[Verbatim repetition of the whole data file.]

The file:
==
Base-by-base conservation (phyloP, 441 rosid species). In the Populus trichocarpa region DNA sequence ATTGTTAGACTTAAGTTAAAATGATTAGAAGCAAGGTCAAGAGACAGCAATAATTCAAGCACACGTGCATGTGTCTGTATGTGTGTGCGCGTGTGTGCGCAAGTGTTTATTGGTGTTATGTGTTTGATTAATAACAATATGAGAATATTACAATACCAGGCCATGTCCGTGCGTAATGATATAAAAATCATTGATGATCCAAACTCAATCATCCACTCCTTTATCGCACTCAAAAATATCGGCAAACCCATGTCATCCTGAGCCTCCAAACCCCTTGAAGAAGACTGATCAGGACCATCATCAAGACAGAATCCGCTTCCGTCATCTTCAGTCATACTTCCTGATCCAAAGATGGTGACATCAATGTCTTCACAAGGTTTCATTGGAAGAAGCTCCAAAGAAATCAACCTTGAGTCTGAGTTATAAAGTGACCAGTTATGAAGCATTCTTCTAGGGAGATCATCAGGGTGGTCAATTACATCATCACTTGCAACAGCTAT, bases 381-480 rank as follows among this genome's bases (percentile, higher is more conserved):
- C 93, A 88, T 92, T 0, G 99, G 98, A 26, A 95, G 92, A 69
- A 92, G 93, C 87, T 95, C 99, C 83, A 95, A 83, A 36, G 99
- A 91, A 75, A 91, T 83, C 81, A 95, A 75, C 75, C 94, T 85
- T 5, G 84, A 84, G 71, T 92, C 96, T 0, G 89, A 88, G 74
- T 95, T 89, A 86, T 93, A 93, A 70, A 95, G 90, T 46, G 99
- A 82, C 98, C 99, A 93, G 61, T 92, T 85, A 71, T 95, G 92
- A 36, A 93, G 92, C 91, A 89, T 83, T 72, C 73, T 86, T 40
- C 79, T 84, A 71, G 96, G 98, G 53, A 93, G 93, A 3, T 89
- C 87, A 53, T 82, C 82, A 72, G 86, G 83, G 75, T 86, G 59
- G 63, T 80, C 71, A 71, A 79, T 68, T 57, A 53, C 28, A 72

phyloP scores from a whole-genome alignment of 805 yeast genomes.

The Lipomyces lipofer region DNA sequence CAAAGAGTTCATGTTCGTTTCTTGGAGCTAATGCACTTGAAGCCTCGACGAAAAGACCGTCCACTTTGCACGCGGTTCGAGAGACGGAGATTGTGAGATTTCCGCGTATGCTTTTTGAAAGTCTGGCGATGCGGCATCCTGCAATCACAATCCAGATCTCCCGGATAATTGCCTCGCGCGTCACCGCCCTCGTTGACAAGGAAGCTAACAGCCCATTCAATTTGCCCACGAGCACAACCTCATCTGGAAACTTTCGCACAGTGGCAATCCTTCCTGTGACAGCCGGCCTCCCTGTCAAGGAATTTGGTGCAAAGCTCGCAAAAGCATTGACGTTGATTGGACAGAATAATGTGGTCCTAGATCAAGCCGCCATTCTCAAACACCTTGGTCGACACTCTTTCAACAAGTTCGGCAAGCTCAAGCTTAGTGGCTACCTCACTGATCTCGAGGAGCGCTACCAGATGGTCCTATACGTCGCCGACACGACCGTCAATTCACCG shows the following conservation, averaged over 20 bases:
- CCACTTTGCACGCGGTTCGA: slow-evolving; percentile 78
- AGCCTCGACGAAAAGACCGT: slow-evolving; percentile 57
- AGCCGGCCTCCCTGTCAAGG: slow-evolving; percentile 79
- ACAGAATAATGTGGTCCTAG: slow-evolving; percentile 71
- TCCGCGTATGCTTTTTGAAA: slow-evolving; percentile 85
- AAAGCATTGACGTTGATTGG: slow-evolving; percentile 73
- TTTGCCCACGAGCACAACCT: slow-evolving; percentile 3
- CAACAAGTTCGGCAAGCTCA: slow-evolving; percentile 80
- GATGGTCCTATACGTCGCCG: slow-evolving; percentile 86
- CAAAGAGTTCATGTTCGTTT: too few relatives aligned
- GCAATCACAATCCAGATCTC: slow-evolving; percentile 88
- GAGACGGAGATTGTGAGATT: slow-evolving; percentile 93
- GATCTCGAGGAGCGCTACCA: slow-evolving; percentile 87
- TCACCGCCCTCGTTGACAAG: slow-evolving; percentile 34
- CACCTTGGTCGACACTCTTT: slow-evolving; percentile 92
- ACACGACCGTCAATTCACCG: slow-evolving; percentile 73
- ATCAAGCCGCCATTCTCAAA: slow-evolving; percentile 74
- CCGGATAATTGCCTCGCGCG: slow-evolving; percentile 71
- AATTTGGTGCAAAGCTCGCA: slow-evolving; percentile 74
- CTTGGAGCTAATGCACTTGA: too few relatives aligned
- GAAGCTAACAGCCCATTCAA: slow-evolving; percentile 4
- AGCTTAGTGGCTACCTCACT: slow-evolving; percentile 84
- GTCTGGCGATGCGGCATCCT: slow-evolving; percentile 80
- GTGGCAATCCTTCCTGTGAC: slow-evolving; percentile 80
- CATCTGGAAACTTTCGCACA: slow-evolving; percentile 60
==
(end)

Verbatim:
Base-by-base conservation (phyloP, 441 rosid species). In the Populus trichocarpa region DNA sequence ATTGTTAGACTTAAGTTAAAATGATTAGAAGCAAGGTCAAGAGACAGCAATAATTCAAGCACACGTGCATGTGTCTGTATGTGTGTGCGCGTGTGTGCGCAAGTGTTTATTGGTGTTATGTGTTTGATTAATAACAATATGAGAATATTACAATACCAGGCCATGTCCGTGCGTAATGATATAAAAATCATTGATGATCCAAACTCAATCATCCACTCCTTTATCGCACTCAAAAATATCGGCAAACCCATGTCATCCTGAGCCTCCAAACCCCTTGAAGAAGACTGATCAGGACCATCATCAAGACAGAATCCGCTTCCGTCATCTTCAGTCATACTTCCTGATCCAAAGATGGTGACATCAATGTCTTCACAAGGTTTCATTGGAAGAAGCTCCAAAGAAATCAACCTTGAGTCTGAGTTATAAAGTGACCAGTTATGAAGCATTCTTCTAGGGAGATCATCAGGGTGGTCAATTACATCATCACTTGCAACAGCTAT, bases 381-480 rank as follows among this genome's bases (percentile, higher is more conserved):
- C 93, A 88, T 92, T 0, G 99, G 98, A 26, A 95, G 92, A 69
- A 92, G 93, C 87, T 95, C 99, C 83, A 95, A 83, A 36, G 99
- A 91, A 75, A 91, T 83, C 81, A 95, A 75, C 75, C 94, T 85
- T 5, G 84, A 84, G 71, T 92, C 96, T 0, G 89, A 88, G 74
- T 95, T 89, A 86, T 93, A 93, A 70, A 95, G 90, T 46, G 99
- A 82, C 98, C 99, A 93, G 61, T 92, T 85, A 71, T 95, G 92
- A 36, A 93, G 92, C 91, A 89, T 83, T 72, C 73, T 86, T 40
- C 79, T 84, A 71, G 96, G 98, G 53, A 93, G 93, A 3, T 89
- C 87, A 53, T 82, C 82, A 72, G 86, G 83, G 75, T 86, G 59
- G 63, T 80, C 71, A 71, A 79, T 68, T 57, A 53, C 28, A 72

phyloP scores from a whole-genome alignment of 805 yeast genomes.

The Lipomyces lipofer region DNA sequence CAAAGAGTTCATGTTCGTTTCTTGGAGCTAATGCACTTGAAGCCTCGACGAAAAGACCGTCCACTTTGCACGCGGTTCGAGAGACGGAGATTGTGAGATTTCCGCGTATGCTTTTTGAAAGTCTGGCGATGCGGCATCCTGCAATCACAATCCAGATCTCCCGGATAATTGCCTCGCGCGTCACCGCCCTCGTTGACAAGGAAGCTAACAGCCCATTCAATTTGCCCACGAGCACAACCTCATCTGGAAACTTTCGCACAGTGGCAATCCTTCCTGTGACAGCCGGCCTCCCTGTCAAGGAATTTGGTGCAAAGCTCGCAAAAGCATTGACGTTGATTGGACAGAATAATGTGGTCCTAGATCAAGCCGCCATTCTCAAACACCTTGGTCGACACTCTTTCAACAAGTTCGGCAAGCTCAAGCTTAGTGGCTACCTCACTGATCTCGAGGAGCGCTACCAGATGGTCCTATACGTCGCCGACACGACCGTCAATTCACCG shows the following conservation, averaged over 20 bases:
- CCACTTTGCACGCGGTTCGA: slow-evolving; percentile 78
- AGCCTCGACGAAAAGACCGT: slow-evolving; percentile 57
- AGCCGGCCTCCCTGTCAAGG: slow-evolving; percentile 79
- ACAGAATAATGTGGTCCTAG: slow-evolving; percentile 71
- TCCGCGTATGCTTTTTGAAA: slow-evolving; percentile 85
- AAAGCATTGACGTTGATTGG: slow-evolving; percentile 73
- TTTGCCCACGAGCACAACCT: slow-evolving; percentile 3
- CAACAAGTTCGGCAAGCTCA: slow-evolving; percentile 80
- GATGGTCCTATACGTCGCCG: slow-evolving; percentile 86
- CAAAGAGTTCATGTTCGTTT: too few relatives aligned
- GCAATCACAATCCAGATCTC: slow-evolving; percentile 88
- GAGACGGAGATTGTGAGATT: slow-evolving; percentile 93
- GATCTCGAGGAGCGCTACCA: slow-evolving; percentile 87
- TCACCGCCCTCGTTGACAAG: slow-evolving; percentile 34
- CACCTTGGTCGACACTCTTT: slow-evolving; percentile 92
- ACACGACCGTCAATTCACCG: slow-evolving; percentile 73
- ATCAAGCCGCCATTCTCAAA: slow-evolving; percentile 74
- CCGGATAATTGCCTCGCGCG: slow-evolving; percentile 71
- AATTTGGTGCAAAGCTCGCA: slow-evolving; percentile 74
- CTTGGAGCTAATGCACTTGA: too few relatives aligned
- GAAGCTAACAGCCCATTCAA: slow-evolving; percentile 4
- AGCTTAGTGGCTACCTCACT: slow-evolving; percentile 84
- GTCTGGCGATGCGGCATCCT: slow-evolving; percentile 80
- GTGGCAATCCTTCCTGTGAC: slow-evolving; percentile 80
- CATCTGGAAACTTTCGCACA: slow-evolving; percentile 60